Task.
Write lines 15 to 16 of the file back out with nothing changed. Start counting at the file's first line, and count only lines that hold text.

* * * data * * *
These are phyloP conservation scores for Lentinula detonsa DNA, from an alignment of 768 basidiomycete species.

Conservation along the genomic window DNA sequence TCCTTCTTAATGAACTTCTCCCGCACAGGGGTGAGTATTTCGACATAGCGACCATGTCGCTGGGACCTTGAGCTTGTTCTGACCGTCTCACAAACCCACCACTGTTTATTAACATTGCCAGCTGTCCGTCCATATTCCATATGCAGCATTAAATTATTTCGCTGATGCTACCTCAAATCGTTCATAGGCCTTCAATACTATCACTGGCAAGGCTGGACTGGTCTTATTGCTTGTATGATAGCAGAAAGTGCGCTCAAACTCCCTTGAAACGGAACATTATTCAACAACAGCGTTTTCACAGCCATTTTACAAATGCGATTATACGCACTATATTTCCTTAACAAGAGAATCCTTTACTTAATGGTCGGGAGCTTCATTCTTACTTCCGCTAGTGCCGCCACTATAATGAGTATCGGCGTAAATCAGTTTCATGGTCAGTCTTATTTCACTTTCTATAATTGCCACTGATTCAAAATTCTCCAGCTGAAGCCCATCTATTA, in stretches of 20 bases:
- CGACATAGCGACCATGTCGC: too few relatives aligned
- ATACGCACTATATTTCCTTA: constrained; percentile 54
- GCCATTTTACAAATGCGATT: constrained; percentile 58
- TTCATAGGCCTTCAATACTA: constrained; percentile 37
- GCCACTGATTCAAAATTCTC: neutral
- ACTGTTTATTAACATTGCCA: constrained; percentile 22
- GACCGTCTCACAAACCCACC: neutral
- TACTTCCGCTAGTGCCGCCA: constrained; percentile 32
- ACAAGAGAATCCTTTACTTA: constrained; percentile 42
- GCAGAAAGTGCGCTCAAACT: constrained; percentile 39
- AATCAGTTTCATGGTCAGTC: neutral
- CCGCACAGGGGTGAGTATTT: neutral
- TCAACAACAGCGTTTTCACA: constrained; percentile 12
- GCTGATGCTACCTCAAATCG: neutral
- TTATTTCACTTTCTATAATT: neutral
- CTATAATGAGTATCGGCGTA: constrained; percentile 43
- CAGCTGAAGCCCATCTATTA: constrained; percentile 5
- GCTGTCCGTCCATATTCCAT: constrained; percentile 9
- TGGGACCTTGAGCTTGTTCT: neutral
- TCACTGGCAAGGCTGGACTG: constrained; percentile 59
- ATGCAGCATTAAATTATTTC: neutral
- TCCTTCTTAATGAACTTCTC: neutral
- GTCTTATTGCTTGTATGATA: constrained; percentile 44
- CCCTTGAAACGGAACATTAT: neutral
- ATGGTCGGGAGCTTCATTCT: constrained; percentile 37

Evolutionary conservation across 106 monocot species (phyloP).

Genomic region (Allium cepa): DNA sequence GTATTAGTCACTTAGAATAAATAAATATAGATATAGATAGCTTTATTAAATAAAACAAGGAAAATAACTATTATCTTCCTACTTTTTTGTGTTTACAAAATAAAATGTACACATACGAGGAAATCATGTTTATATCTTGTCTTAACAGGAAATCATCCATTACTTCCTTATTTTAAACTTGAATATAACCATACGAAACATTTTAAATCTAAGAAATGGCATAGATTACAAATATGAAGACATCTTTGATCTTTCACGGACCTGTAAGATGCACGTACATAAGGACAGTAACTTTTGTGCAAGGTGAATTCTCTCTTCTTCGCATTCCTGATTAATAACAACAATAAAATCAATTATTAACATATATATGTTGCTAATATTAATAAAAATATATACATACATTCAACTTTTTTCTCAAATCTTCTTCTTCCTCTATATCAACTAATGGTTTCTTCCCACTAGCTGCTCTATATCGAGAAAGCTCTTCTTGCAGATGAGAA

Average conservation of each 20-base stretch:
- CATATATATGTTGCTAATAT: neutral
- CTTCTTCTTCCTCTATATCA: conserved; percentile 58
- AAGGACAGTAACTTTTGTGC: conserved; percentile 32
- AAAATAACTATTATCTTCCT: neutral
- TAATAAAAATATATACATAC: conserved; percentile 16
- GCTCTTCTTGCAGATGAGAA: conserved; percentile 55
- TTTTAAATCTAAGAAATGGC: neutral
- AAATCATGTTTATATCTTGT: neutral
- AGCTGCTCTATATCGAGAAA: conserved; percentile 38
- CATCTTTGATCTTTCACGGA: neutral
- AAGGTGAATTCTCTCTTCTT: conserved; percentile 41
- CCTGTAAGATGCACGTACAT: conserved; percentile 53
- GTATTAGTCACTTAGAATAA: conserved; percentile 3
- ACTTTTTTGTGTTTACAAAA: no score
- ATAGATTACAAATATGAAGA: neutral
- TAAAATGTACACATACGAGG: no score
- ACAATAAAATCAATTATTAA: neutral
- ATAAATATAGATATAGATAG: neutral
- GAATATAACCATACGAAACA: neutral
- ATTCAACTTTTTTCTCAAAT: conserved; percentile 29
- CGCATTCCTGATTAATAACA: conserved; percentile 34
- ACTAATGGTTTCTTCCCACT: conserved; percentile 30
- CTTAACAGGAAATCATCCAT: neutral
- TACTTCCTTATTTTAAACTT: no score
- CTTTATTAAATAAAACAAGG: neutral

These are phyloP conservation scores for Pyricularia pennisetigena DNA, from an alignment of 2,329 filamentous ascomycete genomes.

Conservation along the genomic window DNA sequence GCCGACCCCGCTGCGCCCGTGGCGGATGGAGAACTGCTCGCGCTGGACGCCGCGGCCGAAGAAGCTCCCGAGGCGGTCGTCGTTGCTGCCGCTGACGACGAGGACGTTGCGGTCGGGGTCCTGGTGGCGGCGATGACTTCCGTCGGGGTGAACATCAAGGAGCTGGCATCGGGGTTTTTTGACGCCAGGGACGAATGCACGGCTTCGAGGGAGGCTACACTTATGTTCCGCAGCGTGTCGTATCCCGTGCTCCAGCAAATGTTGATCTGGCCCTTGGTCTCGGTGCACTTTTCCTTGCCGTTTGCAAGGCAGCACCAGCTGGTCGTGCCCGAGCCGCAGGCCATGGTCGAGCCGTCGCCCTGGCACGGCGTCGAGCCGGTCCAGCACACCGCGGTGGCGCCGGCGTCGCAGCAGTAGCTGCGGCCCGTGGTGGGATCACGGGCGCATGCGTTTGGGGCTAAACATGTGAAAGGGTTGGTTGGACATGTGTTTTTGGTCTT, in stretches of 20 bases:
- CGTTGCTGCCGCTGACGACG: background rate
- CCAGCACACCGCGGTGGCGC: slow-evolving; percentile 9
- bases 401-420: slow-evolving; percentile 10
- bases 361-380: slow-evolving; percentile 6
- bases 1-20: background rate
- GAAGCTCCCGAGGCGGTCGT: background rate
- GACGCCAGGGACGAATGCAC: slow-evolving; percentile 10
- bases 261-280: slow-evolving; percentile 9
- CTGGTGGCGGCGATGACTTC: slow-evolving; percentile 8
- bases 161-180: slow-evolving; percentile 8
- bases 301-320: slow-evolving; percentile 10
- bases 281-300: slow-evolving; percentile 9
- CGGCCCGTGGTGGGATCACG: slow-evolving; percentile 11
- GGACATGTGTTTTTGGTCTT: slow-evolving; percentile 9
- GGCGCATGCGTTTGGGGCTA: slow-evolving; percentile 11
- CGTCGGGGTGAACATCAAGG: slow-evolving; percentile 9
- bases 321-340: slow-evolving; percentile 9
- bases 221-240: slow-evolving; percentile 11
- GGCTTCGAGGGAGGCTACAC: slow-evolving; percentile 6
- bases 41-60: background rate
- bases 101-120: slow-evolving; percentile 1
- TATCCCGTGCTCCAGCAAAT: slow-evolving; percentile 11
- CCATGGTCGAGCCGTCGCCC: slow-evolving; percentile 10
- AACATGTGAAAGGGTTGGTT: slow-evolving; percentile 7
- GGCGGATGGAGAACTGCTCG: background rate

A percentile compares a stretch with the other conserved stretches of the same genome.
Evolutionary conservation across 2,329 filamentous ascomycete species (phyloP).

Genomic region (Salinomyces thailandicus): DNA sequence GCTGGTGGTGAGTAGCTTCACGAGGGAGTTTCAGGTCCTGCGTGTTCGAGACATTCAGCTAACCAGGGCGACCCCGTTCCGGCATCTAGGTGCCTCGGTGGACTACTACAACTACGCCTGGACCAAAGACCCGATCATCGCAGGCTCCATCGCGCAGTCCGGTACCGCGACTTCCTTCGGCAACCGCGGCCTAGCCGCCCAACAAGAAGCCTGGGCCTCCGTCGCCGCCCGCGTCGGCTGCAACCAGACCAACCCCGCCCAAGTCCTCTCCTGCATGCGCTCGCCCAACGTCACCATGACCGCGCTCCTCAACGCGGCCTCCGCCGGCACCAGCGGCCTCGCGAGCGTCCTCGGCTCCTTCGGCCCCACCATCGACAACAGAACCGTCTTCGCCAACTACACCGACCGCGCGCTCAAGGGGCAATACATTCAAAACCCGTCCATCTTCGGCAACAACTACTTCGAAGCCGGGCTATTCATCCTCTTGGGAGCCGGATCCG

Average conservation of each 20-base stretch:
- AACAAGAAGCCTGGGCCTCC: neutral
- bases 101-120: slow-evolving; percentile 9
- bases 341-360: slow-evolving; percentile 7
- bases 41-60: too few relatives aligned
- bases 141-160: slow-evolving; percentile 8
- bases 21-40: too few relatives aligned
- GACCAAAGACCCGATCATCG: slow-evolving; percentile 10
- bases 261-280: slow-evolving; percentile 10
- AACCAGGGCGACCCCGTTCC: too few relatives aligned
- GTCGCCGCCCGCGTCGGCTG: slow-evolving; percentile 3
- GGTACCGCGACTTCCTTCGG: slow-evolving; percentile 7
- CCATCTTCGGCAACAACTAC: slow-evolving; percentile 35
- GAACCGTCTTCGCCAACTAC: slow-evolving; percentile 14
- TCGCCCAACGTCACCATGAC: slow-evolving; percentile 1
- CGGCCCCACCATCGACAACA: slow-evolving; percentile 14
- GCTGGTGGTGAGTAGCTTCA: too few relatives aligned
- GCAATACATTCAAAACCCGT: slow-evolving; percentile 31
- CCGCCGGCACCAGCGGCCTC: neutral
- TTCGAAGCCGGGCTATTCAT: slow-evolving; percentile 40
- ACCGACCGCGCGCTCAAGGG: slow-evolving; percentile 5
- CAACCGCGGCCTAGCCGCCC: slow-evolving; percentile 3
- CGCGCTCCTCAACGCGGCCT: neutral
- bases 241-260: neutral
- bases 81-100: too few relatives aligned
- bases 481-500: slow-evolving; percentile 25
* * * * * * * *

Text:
- TCAACAACAGCGTTTTCACA: constrained; percentile 12
- GCTGATGCTACCTCAAATCG: neutral